Additional Resources

  • Anterior capsular phimosis release with Nd:YAG anterior capsulotomy. A. John Kanellopoulos, MD

References

  1. 1.0 1.1 1.2 1.3 Joo, C.-K., Shin, J.-A. & Kim, J.-H. Capsular opening contraction after continuous curvilinear capsulorhexis and intraocular lens implantation. J. Cataract Refract. Surg. 22, 585–590 (1996).
  2. 2.0 2.1 Marcantonio, J. M., Rakic, J. M., Vrensen, G. F. & Duncan, G. Lens cell populations studied in human donor capsular bags with implanted intraocular lenses. Invest. Ophthalmol. Vis. Sci. 41, 1130–41 (2000).
  3. 3.0 3.1 Davison, J. A. Capsule contraction syndrome. J. Cataract Refract. Surg. 19, 582–9 (1993).
  4. Lüke, C., Dietlein, T. S., Jacobi, P. C., Konen, W. & Krieglstein, G. K. Massive anterior capsule shrinkage after plate-haptic silicone lens implantation in uveitis. J. Cataract Refract. Surg. 27, 333–6 (2001).
  5. Hayashi, H., Hayashi, K., Nakao, F. & Hayashi, F. Area reduction in the anterior capsule opening in eyes of diabetes mellitus patients. J. Cataract Refract. Surg. 24, 1105–1110 (1998).
  6. 6.0 6.1 Hayashi, K., Hayashi, H., Matsuo, K., Nakao, F. & Hayashi, F. Anterior capsule contraction and intraocular lens dislocation after implant surgery in eyes with retinitis pigmentosa. Ophthalmology 105, 1239–43 (1998).
  7. 7.0 7.1 Hayashi, H., Hayashi, K., Nakao, F. & Hayashi, F. Anterior capsule contraction and intraocular lens dislocation in eyes with pseudoexfoliation syndrome. Br. J. Ophthalmol. 82, 1429–32 (1998).
  8. 8.0 8.1 Jin-Poi, T., Shatriah, I., Khairy-Shamel, S. T. & Zunaina, E. Rapid anterior capsular contraction after phacoemulsification surgery in a patient with retinitis pigmentosa. Clin. Ophthalmol. 7, 839–42 (2013).
  9. Lee, H. J., Min, S.-H. & Kim, T. Y. Bilateral spontaneous dislocation of intraocular lenses within the capsular bag in a retinitis pigmentosa patient. Korean J. Ophthalmol. 18, 52–7 (2004).
  10. Najjar, D. M., Igbre, A. O. & Tsai, F. F. Late capsular bag contraction and intraocular lens subluxation in retinitis pigmentosa: a case report. J. Med. Case Rep. 5, 65 (2011).
  11. 11.0 11.1 Nikpoor, N. & Stone, D. U. Rapid capsular phimosis in retinitis pigmentosa. Ophthalmic Surg. Lasers Imaging 41 Online, (2010).
  12. Sudhir, R. R. & Rao, S. K. Capsulorhexis phimosis in retinitis pigmentosa despite capsular tension ring implantation. J. Cataract Refract. Surg. 27, 1691–4 (2001).
  13. Alintaş, A. G. K. & Dal, D. Capsule contraction syndrome in Behcet’s disease. Int. J. Ophthalmol. 3, 358–60 (2010).
  14. Cochener, B., Jacq, P. L. & Colin, J. Capsule contraction after continuous curvilinear capsulorhexis: poly(methyl methacrylate) versus silicone intraocular lenses. J. Cataract Refract. Surg. 25, 1362–9 (1999).
  15. Gills, J. P. Anterior capsule contraction. J. Cataract Refract. Surg. 29, 1652 (2003).
  16. Gonvers, M., Sickenberg, M. & van Melle, G. Change in capsulorhexis size after implantation of three types of intraocular lenses. J. Cataract Refract. Surg. 23, 231–238 (1997).
  17. Waheed, K., Eleftheriadis, H. & Liu, C. Anterior capsular phimosis in eyes with a capsular tension ring. J. Cataract Refract. Surg. 27, 1688–1690 (2001).
  18. Kurosaka, D. et al. Fibrous membrane formation at the capsular margin in capsule contraction syndrome. J. Cataract Refract. Surg. 25, 930–5 (1999).
  19. Nishi, O. & Nishi, K. Intraocular lens encapsulation by shrinkage of the capsulorhexis opening. J. Cataract Refract. Surg. 19, 544–5 (1993).
  20. 20.0 20.1 Dahlhauser, K. F., Wroblewski, K. J. & Mader, T. H. Anterior capsule contraction with foldable silicone intraocular lenses. J. Cataract Refract. Surg. 24, 1216–1219 (1998).
  21. Taguri, A. H. & Devlin, H. Capsular phimosis following phacotrabeculectomy. Ophthalmic Surg. Lasers Imaging 36, 245–8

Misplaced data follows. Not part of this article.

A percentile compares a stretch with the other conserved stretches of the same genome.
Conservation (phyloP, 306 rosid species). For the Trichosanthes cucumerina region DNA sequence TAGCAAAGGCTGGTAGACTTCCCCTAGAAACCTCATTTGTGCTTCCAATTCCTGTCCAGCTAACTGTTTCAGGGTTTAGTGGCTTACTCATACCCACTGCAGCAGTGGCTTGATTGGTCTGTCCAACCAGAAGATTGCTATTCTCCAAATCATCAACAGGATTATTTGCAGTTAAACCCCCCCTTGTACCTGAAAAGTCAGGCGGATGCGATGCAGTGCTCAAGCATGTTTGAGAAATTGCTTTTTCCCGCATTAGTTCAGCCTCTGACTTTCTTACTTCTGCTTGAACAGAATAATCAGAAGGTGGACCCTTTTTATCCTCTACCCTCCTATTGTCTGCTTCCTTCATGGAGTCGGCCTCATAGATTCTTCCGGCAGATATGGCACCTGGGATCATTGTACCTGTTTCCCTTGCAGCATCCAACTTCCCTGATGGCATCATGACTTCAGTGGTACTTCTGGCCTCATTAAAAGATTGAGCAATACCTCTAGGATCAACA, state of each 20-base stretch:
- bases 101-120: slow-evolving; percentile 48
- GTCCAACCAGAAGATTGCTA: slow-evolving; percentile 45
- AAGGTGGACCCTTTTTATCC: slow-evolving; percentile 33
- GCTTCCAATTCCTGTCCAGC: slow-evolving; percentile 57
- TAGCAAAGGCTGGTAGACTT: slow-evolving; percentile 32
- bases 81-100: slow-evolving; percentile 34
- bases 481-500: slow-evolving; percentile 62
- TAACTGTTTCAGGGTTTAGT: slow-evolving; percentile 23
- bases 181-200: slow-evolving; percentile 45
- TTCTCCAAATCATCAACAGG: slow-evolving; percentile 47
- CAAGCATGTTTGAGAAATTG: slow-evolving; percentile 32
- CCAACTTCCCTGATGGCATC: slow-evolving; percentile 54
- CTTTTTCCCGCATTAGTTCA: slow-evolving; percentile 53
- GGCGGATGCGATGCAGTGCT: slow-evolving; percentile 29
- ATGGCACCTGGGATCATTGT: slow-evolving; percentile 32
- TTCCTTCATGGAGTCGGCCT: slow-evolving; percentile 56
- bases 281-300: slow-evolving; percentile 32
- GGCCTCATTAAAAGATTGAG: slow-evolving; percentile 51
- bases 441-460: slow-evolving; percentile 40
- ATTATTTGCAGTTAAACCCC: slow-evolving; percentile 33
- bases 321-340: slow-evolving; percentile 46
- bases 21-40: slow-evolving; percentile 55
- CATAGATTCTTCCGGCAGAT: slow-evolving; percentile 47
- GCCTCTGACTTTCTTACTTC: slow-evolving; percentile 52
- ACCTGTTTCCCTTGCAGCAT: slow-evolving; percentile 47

22. Tadros, A., Bhatt, U. K., Abdul Karim, M. N., Zaheer, A. & Thomas, P. W. Removal of lens epithelial cells and the effect on capsulorhexis size. J. Cataract Refract. Surg. 31, 1569–74 (2005).
  23. Sacu, S. et al. Effect of anterior capsule polishing on fibrotic capsule opacification: three-year results. J. Cataract Refract. Surg. 30, 2322–7 (2004).
  24. Hanson, R. J., Rubinstein, A., Sarangapani, S., Benjamin, L. & Patel, C. K. Effect of lens epithelial cell aspiration on postoperative capsulorhexis contraction with the use of the AcrySof intraocular lens: randomized clinical trial. J. Cataract Refract. Surg. 32, 1621–6 (2006).
  25. Hayashi, K., Yoshida, M., Hirata, A. & Hayashi, H. Anterior capsule relaxing incisions with neodymium:YAG laser for patients at high-risk for anterior capsule contraction. J. Cataract Refract. Surg. 37, 97–103 (2011).
  26. Tielsch, J. M. et al. Risk factors for retinal detachment after cataract surgery. A population-based case-control study. Ophthalmology 103, 1537–45 (1996).
  27. Lanzl, I. M. & Kopp, C. Ciliary body detachment caused by capsule contraction. J. Cataract Refract. Surg. 25, 1412–4 (1999).
  28. Srinivasan, S., van der Hoek, J., Green, F. & Atta, H. R. Tractional ciliary body detachment, choroidal effusion, and hypotony caused by severe anterior lens capsule contraction following cataract surgery. Br. J. Ophthalmol. 85, 1261–2 (2001).
  29. Salzmann, J., Khaw, P. T. & Laidlaw, a. Choroidal effusions and hypotony caused by severe anterior lens capsule contraction after cataract surgery. Am. J. Ophthalmol. 129, 253–4 (2000).
  30. Toldos, J. J. M., Roig, A. A. & Benabent, E. C. Total anterior capsule closure after silicone intraocular lens implantation. J. Cataract Refract. Surg. 22, 269–271 (1996).
  31. Reeves, P. D. & Yung, C.-W. Silicone intraocular lens encapsulation by shrinkage of the capsulorhexis opening. J. Cataract Refract. Surg. 24, 1275–1276 (1998).
  32. Gallagher, S. P. & Pavilack, M. a. Risk factors for anterior capsule contraction syndrome with polypropylene or poly(methyl methacrylate) haptics. J. Cataract Refract. Surg. 25, 1356–61 (1999).
  33. Reyntjens, B., Tassignon, M.-J. B. R. & Van Marck, E. Capsular peeling in anterior capsule contraction syndrome: surgical approach and histopathological aspects. J. Cataract Refract. Surg. 30, 908–12 (2004).
  34. Koizumi, K., Watanabe, A., Koizumi, N. & Kinoshita, S. Peeling the fibrous membrane from the anterior capsule for capsulorhexis contraction after phacoemulsification in aphakic patients. J. Cataract Refract. Surg. 28, 1728–32 (2002).